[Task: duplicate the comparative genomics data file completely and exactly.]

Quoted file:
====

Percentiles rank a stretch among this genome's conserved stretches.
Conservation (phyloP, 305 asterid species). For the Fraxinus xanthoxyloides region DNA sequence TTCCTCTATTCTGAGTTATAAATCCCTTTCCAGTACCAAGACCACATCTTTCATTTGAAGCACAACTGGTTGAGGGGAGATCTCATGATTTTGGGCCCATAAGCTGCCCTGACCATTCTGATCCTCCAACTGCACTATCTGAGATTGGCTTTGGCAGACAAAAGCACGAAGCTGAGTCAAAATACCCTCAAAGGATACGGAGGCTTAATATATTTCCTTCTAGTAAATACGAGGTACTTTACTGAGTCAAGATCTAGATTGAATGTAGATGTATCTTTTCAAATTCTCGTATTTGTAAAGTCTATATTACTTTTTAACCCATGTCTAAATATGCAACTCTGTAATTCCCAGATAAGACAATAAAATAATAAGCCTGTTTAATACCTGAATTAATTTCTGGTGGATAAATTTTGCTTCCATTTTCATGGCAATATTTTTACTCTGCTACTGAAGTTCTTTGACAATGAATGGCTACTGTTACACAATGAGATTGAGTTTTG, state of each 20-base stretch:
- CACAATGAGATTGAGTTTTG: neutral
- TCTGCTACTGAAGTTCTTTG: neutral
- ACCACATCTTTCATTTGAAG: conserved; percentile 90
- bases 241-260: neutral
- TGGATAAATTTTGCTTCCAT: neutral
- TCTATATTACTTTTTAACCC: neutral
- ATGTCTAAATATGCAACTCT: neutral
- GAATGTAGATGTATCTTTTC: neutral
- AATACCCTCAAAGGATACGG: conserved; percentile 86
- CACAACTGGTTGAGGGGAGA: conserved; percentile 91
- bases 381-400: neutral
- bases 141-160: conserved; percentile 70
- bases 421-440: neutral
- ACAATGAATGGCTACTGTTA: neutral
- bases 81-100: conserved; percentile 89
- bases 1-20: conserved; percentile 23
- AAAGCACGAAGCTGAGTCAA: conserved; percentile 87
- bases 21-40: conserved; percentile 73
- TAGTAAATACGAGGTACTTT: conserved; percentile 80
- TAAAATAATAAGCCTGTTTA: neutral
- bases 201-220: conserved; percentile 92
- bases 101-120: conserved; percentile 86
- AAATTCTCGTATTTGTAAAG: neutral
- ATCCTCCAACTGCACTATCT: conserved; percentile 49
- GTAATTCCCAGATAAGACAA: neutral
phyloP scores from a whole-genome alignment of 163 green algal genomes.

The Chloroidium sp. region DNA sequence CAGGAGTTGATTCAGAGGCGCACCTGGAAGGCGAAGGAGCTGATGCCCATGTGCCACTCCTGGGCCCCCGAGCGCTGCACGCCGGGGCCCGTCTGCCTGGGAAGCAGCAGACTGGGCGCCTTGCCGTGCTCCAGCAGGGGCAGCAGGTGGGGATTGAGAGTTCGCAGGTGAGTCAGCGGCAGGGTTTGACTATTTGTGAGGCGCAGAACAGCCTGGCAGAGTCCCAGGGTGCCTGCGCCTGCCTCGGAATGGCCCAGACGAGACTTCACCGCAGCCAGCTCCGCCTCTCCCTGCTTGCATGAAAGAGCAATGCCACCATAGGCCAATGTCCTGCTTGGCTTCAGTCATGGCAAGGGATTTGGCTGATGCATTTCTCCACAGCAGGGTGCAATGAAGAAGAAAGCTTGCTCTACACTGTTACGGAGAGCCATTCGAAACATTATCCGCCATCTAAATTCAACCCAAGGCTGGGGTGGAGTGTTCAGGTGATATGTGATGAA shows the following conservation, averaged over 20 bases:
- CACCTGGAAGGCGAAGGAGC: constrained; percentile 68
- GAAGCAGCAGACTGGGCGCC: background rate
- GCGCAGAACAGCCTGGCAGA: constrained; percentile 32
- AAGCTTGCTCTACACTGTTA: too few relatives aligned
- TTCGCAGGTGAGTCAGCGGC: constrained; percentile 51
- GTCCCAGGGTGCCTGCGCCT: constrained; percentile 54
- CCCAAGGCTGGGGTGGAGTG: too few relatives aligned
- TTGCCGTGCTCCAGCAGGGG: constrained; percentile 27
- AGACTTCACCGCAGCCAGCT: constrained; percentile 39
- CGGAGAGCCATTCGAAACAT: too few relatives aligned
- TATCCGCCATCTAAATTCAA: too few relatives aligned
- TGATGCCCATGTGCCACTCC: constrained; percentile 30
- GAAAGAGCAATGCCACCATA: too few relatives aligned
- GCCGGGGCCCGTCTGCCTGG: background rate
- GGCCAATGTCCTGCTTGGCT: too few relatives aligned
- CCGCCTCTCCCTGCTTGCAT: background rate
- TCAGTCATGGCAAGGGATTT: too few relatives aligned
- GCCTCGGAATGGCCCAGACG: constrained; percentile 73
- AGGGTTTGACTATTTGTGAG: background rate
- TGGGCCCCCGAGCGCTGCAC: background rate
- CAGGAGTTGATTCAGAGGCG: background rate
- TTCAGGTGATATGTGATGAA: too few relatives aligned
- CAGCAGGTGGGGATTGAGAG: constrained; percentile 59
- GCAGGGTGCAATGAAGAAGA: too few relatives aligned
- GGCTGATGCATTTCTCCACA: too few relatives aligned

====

Percentiles rank a stretch among this genome's conserved stretches.
Conservation (phyloP, 305 asterid species). For the Fraxinus xanthoxyloides region DNA sequence TTCCTCTATTCTGAGTTATAAATCCCTTTCCAGTACCAAGACCACATCTTTCATTTGAAGCACAACTGGTTGAGGGGAGATCTCATGATTTTGGGCCCATAAGCTGCCCTGACCATTCTGATCCTCCAACTGCACTATCTGAGATTGGCTTTGGCAGACAAAAGCACGAAGCTGAGTCAAAATACCCTCAAAGGATACGGAGGCTTAATATATTTCCTTCTAGTAAATACGAGGTACTTTACTGAGTCAAGATCTAGATTGAATGTAGATGTATCTTTTCAAATTCTCGTATTTGTAAAGTCTATATTACTTTTTAACCCATGTCTAAATATGCAACTCTGTAATTCCCAGATAAGACAATAAAATAATAAGCCTGTTTAATACCTGAATTAATTTCTGGTGGATAAATTTTGCTTCCATTTTCATGGCAATATTTTTACTCTGCTACTGAAGTTCTTTGACAATGAATGGCTACTGTTACACAATGAGATTGAGTTTTG, state of each 20-base stretch:
- CACAATGAGATTGAGTTTTG: neutral
- TCTGCTACTGAAGTTCTTTG: neutral
- ACCACATCTTTCATTTGAAG: conserved; percentile 90
- bases 241-260: neutral
- TGGATAAATTTTGCTTCCAT: neutral
- TCTATATTACTTTTTAACCC: neutral
- ATGTCTAAATATGCAACTCT: neutral
- GAATGTAGATGTATCTTTTC: neutral
- AATACCCTCAAAGGATACGG: conserved; percentile 86
- CACAACTGGTTGAGGGGAGA: conserved; percentile 91
- bases 381-400: neutral
- bases 141-160: conserved; percentile 70
- bases 421-440: neutral
- ACAATGAATGGCTACTGTTA: neutral
- bases 81-100: conserved; percentile 89
- bases 1-20: conserved; percentile 23
- AAAGCACGAAGCTGAGTCAA: conserved; percentile 87
- bases 21-40: conserved; percentile 73
- TAGTAAATACGAGGTACTTT: conserved; percentile 80
- TAAAATAATAAGCCTGTTTA: neutral
- bases 201-220: conserved; percentile 92
- bases 101-120: conserved; percentile 86
- AAATTCTCGTATTTGTAAAG: neutral
- ATCCTCCAACTGCACTATCT: conserved; percentile 49
- GTAATTCCCAGATAAGACAA: neutral
phyloP scores from a whole-genome alignment of 163 green algal genomes.

The Chloroidium sp. region DNA sequence CAGGAGTTGATTCAGAGGCGCACCTGGAAGGCGAAGGAGCTGATGCCCATGTGCCACTCCTGGGCCCCCGAGCGCTGCACGCCGGGGCCCGTCTGCCTGGGAAGCAGCAGACTGGGCGCCTTGCCGTGCTCCAGCAGGGGCAGCAGGTGGGGATTGAGAGTTCGCAGGTGAGTCAGCGGCAGGGTTTGACTATTTGTGAGGCGCAGAACAGCCTGGCAGAGTCCCAGGGTGCCTGCGCCTGCCTCGGAATGGCCCAGACGAGACTTCACCGCAGCCAGCTCCGCCTCTCCCTGCTTGCATGAAAGAGCAATGCCACCATAGGCCAATGTCCTGCTTGGCTTCAGTCATGGCAAGGGATTTGGCTGATGCATTTCTCCACAGCAGGGTGCAATGAAGAAGAAAGCTTGCTCTACACTGTTACGGAGAGCCATTCGAAACATTATCCGCCATCTAAATTCAACCCAAGGCTGGGGTGGAGTGTTCAGGTGATATGTGATGAA shows the following conservation, averaged over 20 bases:
- CACCTGGAAGGCGAAGGAGC: constrained; percentile 68
- GAAGCAGCAGACTGGGCGCC: background rate
- GCGCAGAACAGCCTGGCAGA: constrained; percentile 32
- AAGCTTGCTCTACACTGTTA: too few relatives aligned
- TTCGCAGGTGAGTCAGCGGC: constrained; percentile 51
- GTCCCAGGGTGCCTGCGCCT: constrained; percentile 54
- CCCAAGGCTGGGGTGGAGTG: too few relatives aligned
- TTGCCGTGCTCCAGCAGGGG: constrained; percentile 27
- AGACTTCACCGCAGCCAGCT: constrained; percentile 39
- CGGAGAGCCATTCGAAACAT: too few relatives aligned
- TATCCGCCATCTAAATTCAA: too few relatives aligned
- TGATGCCCATGTGCCACTCC: constrained; percentile 30
- GAAAGAGCAATGCCACCATA: too few relatives aligned
- GCCGGGGCCCGTCTGCCTGG: background rate
- GGCCAATGTCCTGCTTGGCT: too few relatives aligned
- CCGCCTCTCCCTGCTTGCAT: background rate
- TCAGTCATGGCAAGGGATTT: too few relatives aligned
- GCCTCGGAATGGCCCAGACG: constrained; percentile 73
- AGGGTTTGACTATTTGTGAG: background rate
- TGGGCCCCCGAGCGCTGCAC: background rate
- CAGGAGTTGATTCAGAGGCG: background rate
- TTCAGGTGATATGTGATGAA: too few relatives aligned
- CAGCAGGTGGGGATTGAGAG: constrained; percentile 59
- GCAGGGTGCAATGAAGAAGA: too few relatives aligned
- GGCTGATGCATTTCTCCACA: too few relatives aligned